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ANDREW JACKSON, a major-general in the army of the United States, was born near Camden, South Carolina, March 15, 1767. He was sent to a flourishing academy at the Waxaw settlement, where he remained, occupied with the dead languages, until the revolutionary war brought the enemy into his neighbourhood, whose approach left no alternative but the choice of the British or American banners. The intrepid and ardent boy, encouraged by his patriotic mother, hastened, at the age of fourteen, in company with one of his brothers, and joined the American standard, and shared the glory of the well-fought action at Stono. Not long after, the Americans engaged the British army, and were routed, and our hero was taken among the prisoners. At the close of the war, he returned to his classical studies, and at the age of eighteen he repaired to Salisbury, North Carolina, to a lawyer's office, in which he prepared himself for the bar.

In the winter of 1786, he obtained a license to practise, from thence he removed to Nashville, Tennessee, and there fixed his residence. Success attended his industry and talents, and, ere long, he was appointed attorney-general for the district.

In 1796, he was elected a member of the convention, to frame a constitution for the state. In this body he


acquired additional distinction, which placed him in the same year in Congress, in the house of representatives, and the following year in the senate of the United States. He acted invariably with the republican party,

and was esteemed for the soundness of his understanding and the moderation of his demeanor.

While a senator, he was chosen by the field officers of the Tennessee militia, without consultation with him, major-general of their division, and so remained until 1814, when he took the same rank in the service of the United States.

In 1799, on his resignation as a senator, he was appointed one of the judges of the Supreme Court of Tennessee. He accepted this appointment with reluctance, and withdrew from the bench soon after, with the determination to spend the rest of his life in tranquillity and seclusion, on a beautiful farm belonging to him, on the Cumberland river, about ten miles from Nashville.

His quiet felicity, however, was soon broken up, by the occurrence of the war with Great Britain. It roused his martial spirit, and drew around his standard 2500 men, which he tendered, without delay, to his government. In November, he descended the Mississippi, for the defence of the lower country, which was then thought to be in danger. As soon as tranquillity was restored, he returned to Nashville, and communicated to government the result of his expedition.

In 1813, on the news arriving of the massacre at fort Mimms, by a party of the British and a strong body of the Creek Indians, under the celebrated Teo cumseh, the Legislature called into service 3500 of the militia, to march into the heart of the Creek nation, and revenge the massacre.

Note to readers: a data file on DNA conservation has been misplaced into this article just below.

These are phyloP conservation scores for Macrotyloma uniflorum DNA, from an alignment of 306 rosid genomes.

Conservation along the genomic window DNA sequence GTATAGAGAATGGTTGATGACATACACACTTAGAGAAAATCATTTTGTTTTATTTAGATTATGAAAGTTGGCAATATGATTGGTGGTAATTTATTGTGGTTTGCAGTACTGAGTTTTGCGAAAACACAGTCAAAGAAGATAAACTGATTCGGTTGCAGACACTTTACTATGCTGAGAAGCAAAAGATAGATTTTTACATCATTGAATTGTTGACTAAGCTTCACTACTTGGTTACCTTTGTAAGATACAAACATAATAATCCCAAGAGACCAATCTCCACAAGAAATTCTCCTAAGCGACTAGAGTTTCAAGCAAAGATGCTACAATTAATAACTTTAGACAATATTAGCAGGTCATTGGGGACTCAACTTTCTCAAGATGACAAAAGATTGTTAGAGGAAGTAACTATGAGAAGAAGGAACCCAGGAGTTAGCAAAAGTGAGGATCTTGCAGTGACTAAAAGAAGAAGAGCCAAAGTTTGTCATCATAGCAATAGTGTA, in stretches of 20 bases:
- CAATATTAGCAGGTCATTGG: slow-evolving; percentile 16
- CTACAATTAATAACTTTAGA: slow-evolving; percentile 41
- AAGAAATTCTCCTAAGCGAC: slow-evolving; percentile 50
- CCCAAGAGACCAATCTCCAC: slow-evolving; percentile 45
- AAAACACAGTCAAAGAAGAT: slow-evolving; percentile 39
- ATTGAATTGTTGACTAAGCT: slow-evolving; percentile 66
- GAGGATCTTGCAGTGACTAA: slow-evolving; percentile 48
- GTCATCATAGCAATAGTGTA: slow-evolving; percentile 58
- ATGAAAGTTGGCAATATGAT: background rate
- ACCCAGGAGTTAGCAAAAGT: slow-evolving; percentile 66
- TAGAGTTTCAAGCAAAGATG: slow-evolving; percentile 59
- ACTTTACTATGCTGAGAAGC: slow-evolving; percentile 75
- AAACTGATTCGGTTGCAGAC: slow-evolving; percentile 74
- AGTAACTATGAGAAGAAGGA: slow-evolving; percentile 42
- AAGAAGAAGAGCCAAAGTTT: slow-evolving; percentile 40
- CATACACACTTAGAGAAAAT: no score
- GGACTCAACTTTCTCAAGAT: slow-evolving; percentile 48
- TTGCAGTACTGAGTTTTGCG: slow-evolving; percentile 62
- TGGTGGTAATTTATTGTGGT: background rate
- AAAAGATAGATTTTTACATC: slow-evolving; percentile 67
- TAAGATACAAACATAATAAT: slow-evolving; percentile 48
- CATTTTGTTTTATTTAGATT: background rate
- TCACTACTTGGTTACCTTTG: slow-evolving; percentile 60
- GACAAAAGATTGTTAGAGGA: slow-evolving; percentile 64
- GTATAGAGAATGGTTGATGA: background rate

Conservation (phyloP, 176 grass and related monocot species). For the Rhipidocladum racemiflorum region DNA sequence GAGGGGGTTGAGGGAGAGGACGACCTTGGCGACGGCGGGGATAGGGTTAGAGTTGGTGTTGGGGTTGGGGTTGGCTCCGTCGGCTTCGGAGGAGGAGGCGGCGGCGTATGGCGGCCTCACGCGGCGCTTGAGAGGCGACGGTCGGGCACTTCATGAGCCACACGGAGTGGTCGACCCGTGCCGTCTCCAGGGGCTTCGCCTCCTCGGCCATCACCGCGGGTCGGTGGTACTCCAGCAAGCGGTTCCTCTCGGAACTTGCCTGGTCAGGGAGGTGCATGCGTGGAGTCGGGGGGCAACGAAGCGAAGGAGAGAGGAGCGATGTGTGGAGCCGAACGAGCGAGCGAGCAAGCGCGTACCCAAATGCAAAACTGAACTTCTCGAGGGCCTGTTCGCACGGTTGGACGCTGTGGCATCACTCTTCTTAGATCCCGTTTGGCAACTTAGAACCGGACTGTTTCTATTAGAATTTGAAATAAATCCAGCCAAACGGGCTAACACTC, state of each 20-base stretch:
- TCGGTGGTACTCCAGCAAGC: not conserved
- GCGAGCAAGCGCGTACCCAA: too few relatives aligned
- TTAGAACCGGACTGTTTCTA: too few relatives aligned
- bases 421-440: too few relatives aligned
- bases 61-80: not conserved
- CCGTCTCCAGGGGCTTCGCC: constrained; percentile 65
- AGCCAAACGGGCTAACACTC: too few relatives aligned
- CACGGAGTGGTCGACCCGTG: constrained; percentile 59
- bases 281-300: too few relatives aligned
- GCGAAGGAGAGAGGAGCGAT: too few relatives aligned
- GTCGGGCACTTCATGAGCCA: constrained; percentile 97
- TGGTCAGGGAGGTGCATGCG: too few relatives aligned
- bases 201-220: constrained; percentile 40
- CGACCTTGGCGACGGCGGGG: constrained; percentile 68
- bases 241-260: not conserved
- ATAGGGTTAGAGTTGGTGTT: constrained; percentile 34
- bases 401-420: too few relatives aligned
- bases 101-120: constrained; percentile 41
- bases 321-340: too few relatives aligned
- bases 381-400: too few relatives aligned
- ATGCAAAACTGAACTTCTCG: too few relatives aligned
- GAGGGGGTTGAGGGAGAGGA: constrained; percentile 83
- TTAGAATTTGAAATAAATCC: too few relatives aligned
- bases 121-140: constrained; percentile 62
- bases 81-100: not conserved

General Jackson, although at that time labouring under severe indisposition, reached the encampment on the 7th October, 1813, and took command of the expedition. The first battle which he fought in person on this occasion, was at the fort of Talladega, a fort of the friendly Cherokee Indians, which had for some days been besieged by near 2000 Creeks. In this affair, he routed the Indians, with a loss of only fifteen killed and eighty wounded; while that of the Indians was upwards of six hundred. The want of provisions obliged him to march back to fort Strother. On their arrival there, no stores were found by the famished troops, owing to the delinquency of the contractors. The sufferings of the army by this time had become incredible; the militia resolved to a man to abandon the service. On the morning when they intended to carry their intention into effect, General Jackson drew up the volunteer companies in front of them, and gave his mandate not to advance. The firmness displayed on this occasion was so striking, that the militia returned to their quarters, and were the next day, in their turn, employed to put in check a part of the volunteer corps who had mutinied. General Jackson was obliged, however, to withdraw the troops from fort Strother, towards fort Deposit, upon the condition that if they met supplies, which were expected, they would return and prosecute the campaign. They had not proceeded more than ten miles, before they met 150 beeves; but their faces being once turned homeward, they resisted his order to march back to the encampment. The scene which ensued is characteristic of his firmness and decision. A whole brigade had put itself in the attitude for moving off forcibly : Jackson, though disabled in his left arm, seizing a musket, and resting it with his right hand on the neck of his horse, he threw himself in front of the column, and threatened to shoot the first man who should attempt to advance. Major Reid and General Coffee placed themselves by his side. For several minutes the column preserved a menacing attitude, yet hesitated to proceed: at length it quietly turned round, and agreed to submit. This was a critical period : but for the daring intrepidity of Jackson, the campaign would have been broken up, and the object of their expedition.